As part of the initiative Mayor Bloomberg announced yesterday, 16 US food companies pledged to reduce the amount of salt in their products. The 25% reduction will occur gradually over five years to give consumers’ palates time to adjust. As salt is 40 percent sodium, this will significantly lower these foods’ sodium content.
Personally, I’m a fan of Bloomberg’s National Salt Reduction Initiative. I can respect arguments that consumers should be trusted to make their own good choices, but that kind of laissez-faire attitude doesn’t seem to be working. Plus, I feel that it is the responsibility of food companies to make it easier for people to make informed, health-conscious decisions.
Some of the participating companies include Goya, Mars Foods, Boar’s Head, Kraft, Heinz, and White Rose, among others. A few restaurant chains are even getting in on it, such as Au Bon Pain, Starbucks, Subway and UNO Chicago Grille.
While these companies are probably joining the campaign in an effort to improve their images and have something to publicize, if health is something of a hot commodity right now, I really shouldn’t roll my eyes too much. It could be worse—they could be adding bacon to everything in an effort to appeal to hipster foodies. Can you imagine bacon-wrapped Oreos?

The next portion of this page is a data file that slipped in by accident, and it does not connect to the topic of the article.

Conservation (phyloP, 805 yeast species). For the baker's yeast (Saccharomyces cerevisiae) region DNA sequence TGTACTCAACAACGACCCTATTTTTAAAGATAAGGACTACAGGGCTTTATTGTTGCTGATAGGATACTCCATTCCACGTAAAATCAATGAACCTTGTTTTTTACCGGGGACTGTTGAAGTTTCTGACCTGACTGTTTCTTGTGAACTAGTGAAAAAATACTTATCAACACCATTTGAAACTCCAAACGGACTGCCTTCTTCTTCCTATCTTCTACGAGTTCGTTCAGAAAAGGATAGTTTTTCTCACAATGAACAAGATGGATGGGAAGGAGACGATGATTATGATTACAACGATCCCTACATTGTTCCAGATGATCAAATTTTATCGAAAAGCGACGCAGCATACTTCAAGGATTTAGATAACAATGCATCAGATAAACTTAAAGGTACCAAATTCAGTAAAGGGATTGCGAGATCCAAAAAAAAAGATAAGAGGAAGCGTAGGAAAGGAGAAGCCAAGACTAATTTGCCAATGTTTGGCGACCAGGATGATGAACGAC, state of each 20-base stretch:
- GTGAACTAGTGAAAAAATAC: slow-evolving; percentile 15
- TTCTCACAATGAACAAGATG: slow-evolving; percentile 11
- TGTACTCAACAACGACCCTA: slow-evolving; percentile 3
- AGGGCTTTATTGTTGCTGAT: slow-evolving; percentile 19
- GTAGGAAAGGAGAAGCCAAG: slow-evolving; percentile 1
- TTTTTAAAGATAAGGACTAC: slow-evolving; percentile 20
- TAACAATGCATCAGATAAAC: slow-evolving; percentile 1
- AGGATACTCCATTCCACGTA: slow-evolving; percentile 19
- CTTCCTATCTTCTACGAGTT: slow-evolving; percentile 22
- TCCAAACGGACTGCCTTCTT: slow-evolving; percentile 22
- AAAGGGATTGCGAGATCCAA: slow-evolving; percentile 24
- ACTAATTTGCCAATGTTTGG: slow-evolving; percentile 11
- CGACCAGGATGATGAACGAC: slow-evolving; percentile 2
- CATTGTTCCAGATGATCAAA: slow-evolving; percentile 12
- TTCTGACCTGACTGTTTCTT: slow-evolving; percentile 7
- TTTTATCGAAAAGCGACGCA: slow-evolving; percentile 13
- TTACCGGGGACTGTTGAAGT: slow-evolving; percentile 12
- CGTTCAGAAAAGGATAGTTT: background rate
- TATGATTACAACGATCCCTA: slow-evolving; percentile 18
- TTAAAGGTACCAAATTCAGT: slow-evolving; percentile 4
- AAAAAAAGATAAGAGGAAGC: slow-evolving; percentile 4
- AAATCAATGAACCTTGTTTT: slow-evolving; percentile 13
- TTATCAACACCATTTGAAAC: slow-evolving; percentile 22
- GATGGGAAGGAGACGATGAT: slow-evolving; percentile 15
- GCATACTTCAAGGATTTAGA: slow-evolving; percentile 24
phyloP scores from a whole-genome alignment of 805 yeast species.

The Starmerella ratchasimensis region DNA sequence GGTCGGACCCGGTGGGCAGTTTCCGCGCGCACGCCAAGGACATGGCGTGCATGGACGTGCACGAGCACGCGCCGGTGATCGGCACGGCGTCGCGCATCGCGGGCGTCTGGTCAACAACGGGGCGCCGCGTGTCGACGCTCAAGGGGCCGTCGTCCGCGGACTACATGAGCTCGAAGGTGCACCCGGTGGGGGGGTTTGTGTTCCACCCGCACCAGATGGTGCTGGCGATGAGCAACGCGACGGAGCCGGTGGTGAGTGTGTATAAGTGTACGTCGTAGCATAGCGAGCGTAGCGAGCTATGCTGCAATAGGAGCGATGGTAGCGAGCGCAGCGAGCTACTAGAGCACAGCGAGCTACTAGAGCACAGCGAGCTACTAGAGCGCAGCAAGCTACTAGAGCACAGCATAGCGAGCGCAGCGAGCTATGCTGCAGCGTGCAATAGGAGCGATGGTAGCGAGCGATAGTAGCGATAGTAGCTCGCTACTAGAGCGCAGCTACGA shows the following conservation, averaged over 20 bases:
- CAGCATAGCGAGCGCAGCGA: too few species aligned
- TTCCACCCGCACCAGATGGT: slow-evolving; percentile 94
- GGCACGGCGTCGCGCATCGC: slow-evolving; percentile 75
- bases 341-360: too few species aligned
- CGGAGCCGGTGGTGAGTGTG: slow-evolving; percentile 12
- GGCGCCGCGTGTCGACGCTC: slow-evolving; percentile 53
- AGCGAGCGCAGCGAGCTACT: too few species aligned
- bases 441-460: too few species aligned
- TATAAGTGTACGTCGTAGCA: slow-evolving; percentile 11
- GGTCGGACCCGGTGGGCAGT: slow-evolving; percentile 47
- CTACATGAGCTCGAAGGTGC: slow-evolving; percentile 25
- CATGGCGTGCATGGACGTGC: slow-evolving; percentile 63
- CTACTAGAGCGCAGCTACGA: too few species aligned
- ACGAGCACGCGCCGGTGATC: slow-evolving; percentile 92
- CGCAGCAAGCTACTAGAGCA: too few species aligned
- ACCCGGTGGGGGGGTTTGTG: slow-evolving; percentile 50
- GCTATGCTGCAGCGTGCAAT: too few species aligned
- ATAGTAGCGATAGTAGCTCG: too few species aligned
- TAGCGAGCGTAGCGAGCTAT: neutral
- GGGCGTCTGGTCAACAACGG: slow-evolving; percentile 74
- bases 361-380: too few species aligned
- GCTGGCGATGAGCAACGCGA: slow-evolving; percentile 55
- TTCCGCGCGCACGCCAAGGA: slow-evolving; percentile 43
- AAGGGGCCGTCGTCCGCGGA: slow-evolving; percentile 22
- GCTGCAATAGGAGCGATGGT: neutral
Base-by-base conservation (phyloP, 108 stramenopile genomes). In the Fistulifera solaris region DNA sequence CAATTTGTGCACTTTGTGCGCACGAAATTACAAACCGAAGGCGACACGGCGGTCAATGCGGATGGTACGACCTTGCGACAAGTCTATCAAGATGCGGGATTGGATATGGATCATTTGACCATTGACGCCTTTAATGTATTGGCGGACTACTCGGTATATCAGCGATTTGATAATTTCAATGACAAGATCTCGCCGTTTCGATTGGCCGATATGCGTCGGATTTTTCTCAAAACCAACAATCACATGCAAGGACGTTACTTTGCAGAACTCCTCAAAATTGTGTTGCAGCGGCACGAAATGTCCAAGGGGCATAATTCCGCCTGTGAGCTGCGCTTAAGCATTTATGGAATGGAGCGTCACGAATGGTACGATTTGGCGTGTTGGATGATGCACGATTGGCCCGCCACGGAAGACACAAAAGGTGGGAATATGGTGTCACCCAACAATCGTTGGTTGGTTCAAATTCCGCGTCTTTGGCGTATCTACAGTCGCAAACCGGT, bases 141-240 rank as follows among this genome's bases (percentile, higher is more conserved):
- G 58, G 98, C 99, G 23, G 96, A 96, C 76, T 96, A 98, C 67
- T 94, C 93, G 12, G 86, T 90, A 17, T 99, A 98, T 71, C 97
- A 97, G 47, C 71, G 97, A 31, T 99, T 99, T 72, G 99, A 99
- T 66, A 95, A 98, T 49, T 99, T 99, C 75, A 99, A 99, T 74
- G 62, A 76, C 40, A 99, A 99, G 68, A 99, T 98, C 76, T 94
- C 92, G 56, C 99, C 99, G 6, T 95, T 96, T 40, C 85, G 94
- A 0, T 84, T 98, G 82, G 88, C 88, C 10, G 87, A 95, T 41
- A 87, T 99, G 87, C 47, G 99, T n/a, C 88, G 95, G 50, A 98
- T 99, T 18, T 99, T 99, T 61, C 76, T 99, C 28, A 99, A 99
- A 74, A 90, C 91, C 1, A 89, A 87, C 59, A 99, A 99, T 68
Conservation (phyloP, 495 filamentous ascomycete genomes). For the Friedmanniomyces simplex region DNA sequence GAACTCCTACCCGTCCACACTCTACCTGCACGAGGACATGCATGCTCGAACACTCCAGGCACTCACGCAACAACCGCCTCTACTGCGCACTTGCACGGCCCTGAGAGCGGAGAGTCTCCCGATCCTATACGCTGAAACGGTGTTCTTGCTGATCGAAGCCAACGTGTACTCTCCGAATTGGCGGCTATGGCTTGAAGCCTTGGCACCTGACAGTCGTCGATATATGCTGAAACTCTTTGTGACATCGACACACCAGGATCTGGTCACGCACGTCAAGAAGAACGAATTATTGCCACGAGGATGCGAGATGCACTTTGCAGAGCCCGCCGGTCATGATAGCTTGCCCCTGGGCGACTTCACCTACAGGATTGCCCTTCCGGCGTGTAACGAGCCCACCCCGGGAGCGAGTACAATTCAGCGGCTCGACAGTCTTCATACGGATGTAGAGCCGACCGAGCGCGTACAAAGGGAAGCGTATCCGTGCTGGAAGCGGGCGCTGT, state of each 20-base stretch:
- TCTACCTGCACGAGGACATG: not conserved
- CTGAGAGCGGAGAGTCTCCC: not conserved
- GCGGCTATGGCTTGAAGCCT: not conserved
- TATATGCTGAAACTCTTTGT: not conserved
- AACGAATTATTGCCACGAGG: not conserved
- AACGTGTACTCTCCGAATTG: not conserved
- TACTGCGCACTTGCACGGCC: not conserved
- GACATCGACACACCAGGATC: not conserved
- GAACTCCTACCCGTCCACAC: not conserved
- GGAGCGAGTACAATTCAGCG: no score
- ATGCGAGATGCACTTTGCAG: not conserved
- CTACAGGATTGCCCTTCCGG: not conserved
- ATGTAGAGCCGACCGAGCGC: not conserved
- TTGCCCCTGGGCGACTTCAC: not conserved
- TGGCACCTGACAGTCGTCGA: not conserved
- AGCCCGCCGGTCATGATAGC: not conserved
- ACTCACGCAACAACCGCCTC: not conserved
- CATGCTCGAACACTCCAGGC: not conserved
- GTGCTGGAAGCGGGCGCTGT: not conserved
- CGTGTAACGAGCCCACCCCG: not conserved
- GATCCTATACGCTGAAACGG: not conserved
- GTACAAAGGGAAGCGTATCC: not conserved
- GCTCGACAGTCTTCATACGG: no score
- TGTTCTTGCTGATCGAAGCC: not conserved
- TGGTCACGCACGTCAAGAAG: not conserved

Researchers believe such an initiative could reduce the risk of heart attacks and strokes for hundreds of thousands of people if only 10 percent of their salt intake was cut out. It’s also estimated that those cuts would save the US $32 billion in health costs.
On another note, did you know that Eggo Waffles and cottage cheese pack in over 400 mg of sodium per serving? Check out this list of some other foods with surprisingly high levels. As a dietetic student and avid label-reader, a lot of this didn’t shock me, but I did raise an eyebrow over the whole wheat bread.
For more information and full list of participating companies, visit the New York Department of Health and Mental Hygiene online.